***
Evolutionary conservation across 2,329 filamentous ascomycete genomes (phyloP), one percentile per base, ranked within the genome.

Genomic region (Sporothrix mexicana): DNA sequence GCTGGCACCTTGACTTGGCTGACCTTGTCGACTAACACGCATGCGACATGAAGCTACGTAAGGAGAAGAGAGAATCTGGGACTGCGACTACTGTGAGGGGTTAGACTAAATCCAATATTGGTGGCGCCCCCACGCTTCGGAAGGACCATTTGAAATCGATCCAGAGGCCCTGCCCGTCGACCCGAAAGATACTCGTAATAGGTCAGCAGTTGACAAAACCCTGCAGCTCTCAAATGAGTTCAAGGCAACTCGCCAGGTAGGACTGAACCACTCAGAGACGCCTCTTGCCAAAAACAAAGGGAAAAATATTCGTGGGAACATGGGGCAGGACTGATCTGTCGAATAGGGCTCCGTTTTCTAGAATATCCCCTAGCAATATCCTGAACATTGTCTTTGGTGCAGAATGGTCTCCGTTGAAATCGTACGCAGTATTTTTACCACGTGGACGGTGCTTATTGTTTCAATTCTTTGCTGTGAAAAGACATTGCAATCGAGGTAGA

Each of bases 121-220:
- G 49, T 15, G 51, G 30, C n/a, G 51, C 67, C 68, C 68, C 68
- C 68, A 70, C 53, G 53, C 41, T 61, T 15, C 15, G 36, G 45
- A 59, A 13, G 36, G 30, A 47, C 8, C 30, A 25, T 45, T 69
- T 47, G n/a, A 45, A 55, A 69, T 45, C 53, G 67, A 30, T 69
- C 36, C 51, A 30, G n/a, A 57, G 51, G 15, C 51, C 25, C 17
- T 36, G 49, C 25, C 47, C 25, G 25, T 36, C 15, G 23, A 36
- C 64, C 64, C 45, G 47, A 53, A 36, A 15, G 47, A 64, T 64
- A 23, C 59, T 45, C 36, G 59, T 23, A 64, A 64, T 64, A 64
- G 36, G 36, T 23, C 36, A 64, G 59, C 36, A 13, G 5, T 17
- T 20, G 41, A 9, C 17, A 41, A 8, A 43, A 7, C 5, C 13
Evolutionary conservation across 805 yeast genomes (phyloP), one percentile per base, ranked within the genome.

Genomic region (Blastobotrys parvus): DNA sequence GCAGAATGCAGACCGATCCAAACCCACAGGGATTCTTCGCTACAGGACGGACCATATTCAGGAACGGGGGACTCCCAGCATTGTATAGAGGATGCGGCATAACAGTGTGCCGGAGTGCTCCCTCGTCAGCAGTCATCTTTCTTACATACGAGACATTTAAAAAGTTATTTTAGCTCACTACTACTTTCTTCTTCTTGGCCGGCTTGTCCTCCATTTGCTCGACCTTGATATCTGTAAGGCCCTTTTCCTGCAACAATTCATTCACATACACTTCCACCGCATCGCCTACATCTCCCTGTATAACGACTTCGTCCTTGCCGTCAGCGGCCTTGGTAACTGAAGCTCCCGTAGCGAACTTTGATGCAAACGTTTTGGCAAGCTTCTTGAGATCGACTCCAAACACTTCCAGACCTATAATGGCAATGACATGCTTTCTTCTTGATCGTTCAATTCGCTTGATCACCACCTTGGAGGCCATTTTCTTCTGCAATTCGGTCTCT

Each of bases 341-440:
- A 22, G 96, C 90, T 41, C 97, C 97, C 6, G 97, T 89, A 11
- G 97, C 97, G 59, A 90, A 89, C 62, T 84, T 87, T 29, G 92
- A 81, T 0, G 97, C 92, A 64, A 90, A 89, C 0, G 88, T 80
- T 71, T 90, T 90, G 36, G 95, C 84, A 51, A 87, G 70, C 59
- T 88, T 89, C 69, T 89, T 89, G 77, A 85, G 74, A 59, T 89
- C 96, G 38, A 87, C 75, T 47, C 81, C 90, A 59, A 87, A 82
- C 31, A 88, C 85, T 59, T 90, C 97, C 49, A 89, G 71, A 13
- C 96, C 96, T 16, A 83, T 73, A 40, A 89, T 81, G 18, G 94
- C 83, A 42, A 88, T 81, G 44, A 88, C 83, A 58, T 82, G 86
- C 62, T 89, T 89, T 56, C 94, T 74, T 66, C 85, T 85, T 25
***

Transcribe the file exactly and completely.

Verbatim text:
Evolutionary conservation across 2,329 filamentous ascomycete genomes (phyloP), one percentile per base, ranked within the genome.

Genomic region (Sporothrix mexicana): DNA sequence GCTGGCACCTTGACTTGGCTGACCTTGTCGACTAACACGCATGCGACATGAAGCTACGTAAGGAGAAGAGAGAATCTGGGACTGCGACTACTGTGAGGGGTTAGACTAAATCCAATATTGGTGGCGCCCCCACGCTTCGGAAGGACCATTTGAAATCGATCCAGAGGCCCTGCCCGTCGACCCGAAAGATACTCGTAATAGGTCAGCAGTTGACAAAACCCTGCAGCTCTCAAATGAGTTCAAGGCAACTCGCCAGGTAGGACTGAACCACTCAGAGACGCCTCTTGCCAAAAACAAAGGGAAAAATATTCGTGGGAACATGGGGCAGGACTGATCTGTCGAATAGGGCTCCGTTTTCTAGAATATCCCCTAGCAATATCCTGAACATTGTCTTTGGTGCAGAATGGTCTCCGTTGAAATCGTACGCAGTATTTTTACCACGTGGACGGTGCTTATTGTTTCAATTCTTTGCTGTGAAAAGACATTGCAATCGAGGTAGA

Each of bases 121-220:
- G 49, T 15, G 51, G 30, C n/a, G 51, C 67, C 68, C 68, C 68
- C 68, A 70, C 53, G 53, C 41, T 61, T 15, C 15, G 36, G 45
- A 59, A 13, G 36, G 30, A 47, C 8, C 30, A 25, T 45, T 69
- T 47, G n/a, A 45, A 55, A 69, T 45, C 53, G 67, A 30, T 69
- C 36, C 51, A 30, G n/a, A 57, G 51, G 15, C 51, C 25, C 17
- T 36, G 49, C 25, C 47, C 25, G 25, T 36, C 15, G 23, A 36
- C 64, C 64, C 45, G 47, A 53, A 36, A 15, G 47, A 64, T 64
- A 23, C 59, T 45, C 36, G 59, T 23, A 64, A 64, T 64, A 64
- G 36, G 36, T 23, C 36, A 64, G 59, C 36, A 13, G 5, T 17
- T 20, G 41, A 9, C 17, A 41, A 8, A 43, A 7, C 5, C 13
Evolutionary conservation across 805 yeast genomes (phyloP), one percentile per base, ranked within the genome.

Genomic region (Blastobotrys parvus): DNA sequence GCAGAATGCAGACCGATCCAAACCCACAGGGATTCTTCGCTACAGGACGGACCATATTCAGGAACGGGGGACTCCCAGCATTGTATAGAGGATGCGGCATAACAGTGTGCCGGAGTGCTCCCTCGTCAGCAGTCATCTTTCTTACATACGAGACATTTAAAAAGTTATTTTAGCTCACTACTACTTTCTTCTTCTTGGCCGGCTTGTCCTCCATTTGCTCGACCTTGATATCTGTAAGGCCCTTTTCCTGCAACAATTCATTCACATACACTTCCACCGCATCGCCTACATCTCCCTGTATAACGACTTCGTCCTTGCCGTCAGCGGCCTTGGTAACTGAAGCTCCCGTAGCGAACTTTGATGCAAACGTTTTGGCAAGCTTCTTGAGATCGACTCCAAACACTTCCAGACCTATAATGGCAATGACATGCTTTCTTCTTGATCGTTCAATTCGCTTGATCACCACCTTGGAGGCCATTTTCTTCTGCAATTCGGTCTCT

Each of bases 341-440:
- A 22, G 96, C 90, T 41, C 97, C 97, C 6, G 97, T 89, A 11
- G 97, C 97, G 59, A 90, A 89, C 62, T 84, T 87, T 29, G 92
- A 81, T 0, G 97, C 92, A 64, A 90, A 89, C 0, G 88, T 80
- T 71, T 90, T 90, G 36, G 95, C 84, A 51, A 87, G 70, C 59
- T 88, T 89, C 69, T 89, T 89, G 77, A 85, G 74, A 59, T 89
- C 96, G 38, A 87, C 75, T 47, C 81, C 90, A 59, A 87, A 82
- C 31, A 88, C 85, T 59, T 90, C 97, C 49, A 89, G 71, A 13
- C 96, C 96, T 16, A 83, T 73, A 40, A 89, T 81, G 18, G 94
- C 83, A 42, A 88, T 81, G 44, A 88, C 83, A 58, T 82, G 86
- C 62, T 89, T 89, T 56, C 94, T 74, T 66, C 85, T 85, T 25